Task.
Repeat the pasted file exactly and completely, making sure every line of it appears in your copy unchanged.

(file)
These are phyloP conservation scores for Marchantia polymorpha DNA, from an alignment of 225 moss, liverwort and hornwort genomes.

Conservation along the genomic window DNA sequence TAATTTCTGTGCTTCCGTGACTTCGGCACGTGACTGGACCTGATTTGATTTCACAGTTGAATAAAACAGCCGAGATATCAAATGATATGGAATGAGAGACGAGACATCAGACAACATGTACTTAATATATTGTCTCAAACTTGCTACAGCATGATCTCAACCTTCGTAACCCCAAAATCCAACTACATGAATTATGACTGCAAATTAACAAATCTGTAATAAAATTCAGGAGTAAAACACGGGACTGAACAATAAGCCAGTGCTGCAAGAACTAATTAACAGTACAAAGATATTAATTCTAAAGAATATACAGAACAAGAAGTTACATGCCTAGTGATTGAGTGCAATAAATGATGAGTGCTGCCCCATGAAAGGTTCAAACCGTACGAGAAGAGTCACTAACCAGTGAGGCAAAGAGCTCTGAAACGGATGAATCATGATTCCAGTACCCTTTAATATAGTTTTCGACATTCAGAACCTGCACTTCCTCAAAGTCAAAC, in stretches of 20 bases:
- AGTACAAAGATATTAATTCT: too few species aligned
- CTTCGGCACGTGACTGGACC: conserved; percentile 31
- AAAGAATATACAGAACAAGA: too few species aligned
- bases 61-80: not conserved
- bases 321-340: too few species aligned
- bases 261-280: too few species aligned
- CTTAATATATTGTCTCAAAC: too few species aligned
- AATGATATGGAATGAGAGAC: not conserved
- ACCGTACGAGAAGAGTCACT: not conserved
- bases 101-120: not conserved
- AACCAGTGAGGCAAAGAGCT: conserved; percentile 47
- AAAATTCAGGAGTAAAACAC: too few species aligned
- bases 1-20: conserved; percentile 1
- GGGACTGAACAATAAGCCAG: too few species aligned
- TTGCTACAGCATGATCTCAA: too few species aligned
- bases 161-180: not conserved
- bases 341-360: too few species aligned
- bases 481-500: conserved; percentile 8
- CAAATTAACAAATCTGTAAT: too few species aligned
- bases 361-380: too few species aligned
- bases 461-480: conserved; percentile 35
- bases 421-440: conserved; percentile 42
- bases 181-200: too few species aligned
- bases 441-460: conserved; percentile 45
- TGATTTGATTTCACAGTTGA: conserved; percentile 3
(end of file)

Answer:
These are phyloP conservation scores for Marchantia polymorpha DNA, from an alignment of 225 moss, liverwort and hornwort genomes.

Conservation along the genomic window DNA sequence TAATTTCTGTGCTTCCGTGACTTCGGCACGTGACTGGACCTGATTTGATTTCACAGTTGAATAAAACAGCCGAGATATCAAATGATATGGAATGAGAGACGAGACATCAGACAACATGTACTTAATATATTGTCTCAAACTTGCTACAGCATGATCTCAACCTTCGTAACCCCAAAATCCAACTACATGAATTATGACTGCAAATTAACAAATCTGTAATAAAATTCAGGAGTAAAACACGGGACTGAACAATAAGCCAGTGCTGCAAGAACTAATTAACAGTACAAAGATATTAATTCTAAAGAATATACAGAACAAGAAGTTACATGCCTAGTGATTGAGTGCAATAAATGATGAGTGCTGCCCCATGAAAGGTTCAAACCGTACGAGAAGAGTCACTAACCAGTGAGGCAAAGAGCTCTGAAACGGATGAATCATGATTCCAGTACCCTTTAATATAGTTTTCGACATTCAGAACCTGCACTTCCTCAAAGTCAAAC, in stretches of 20 bases:
- AGTACAAAGATATTAATTCT: too few species aligned
- CTTCGGCACGTGACTGGACC: conserved; percentile 31
- AAAGAATATACAGAACAAGA: too few species aligned
- bases 61-80: not conserved
- bases 321-340: too few species aligned
- bases 261-280: too few species aligned
- CTTAATATATTGTCTCAAAC: too few species aligned
- AATGATATGGAATGAGAGAC: not conserved
- ACCGTACGAGAAGAGTCACT: not conserved
- bases 101-120: not conserved
- AACCAGTGAGGCAAAGAGCT: conserved; percentile 47
- AAAATTCAGGAGTAAAACAC: too few species aligned
- bases 1-20: conserved; percentile 1
- GGGACTGAACAATAAGCCAG: too few species aligned
- TTGCTACAGCATGATCTCAA: too few species aligned
- bases 161-180: not conserved
- bases 341-360: too few species aligned
- bases 481-500: conserved; percentile 8
- CAAATTAACAAATCTGTAAT: too few species aligned
- bases 361-380: too few species aligned
- bases 461-480: conserved; percentile 35
- bases 421-440: conserved; percentile 42
- bases 181-200: too few species aligned
- bases 441-460: conserved; percentile 45
- TGATTTGATTTCACAGTTGA: conserved; percentile 3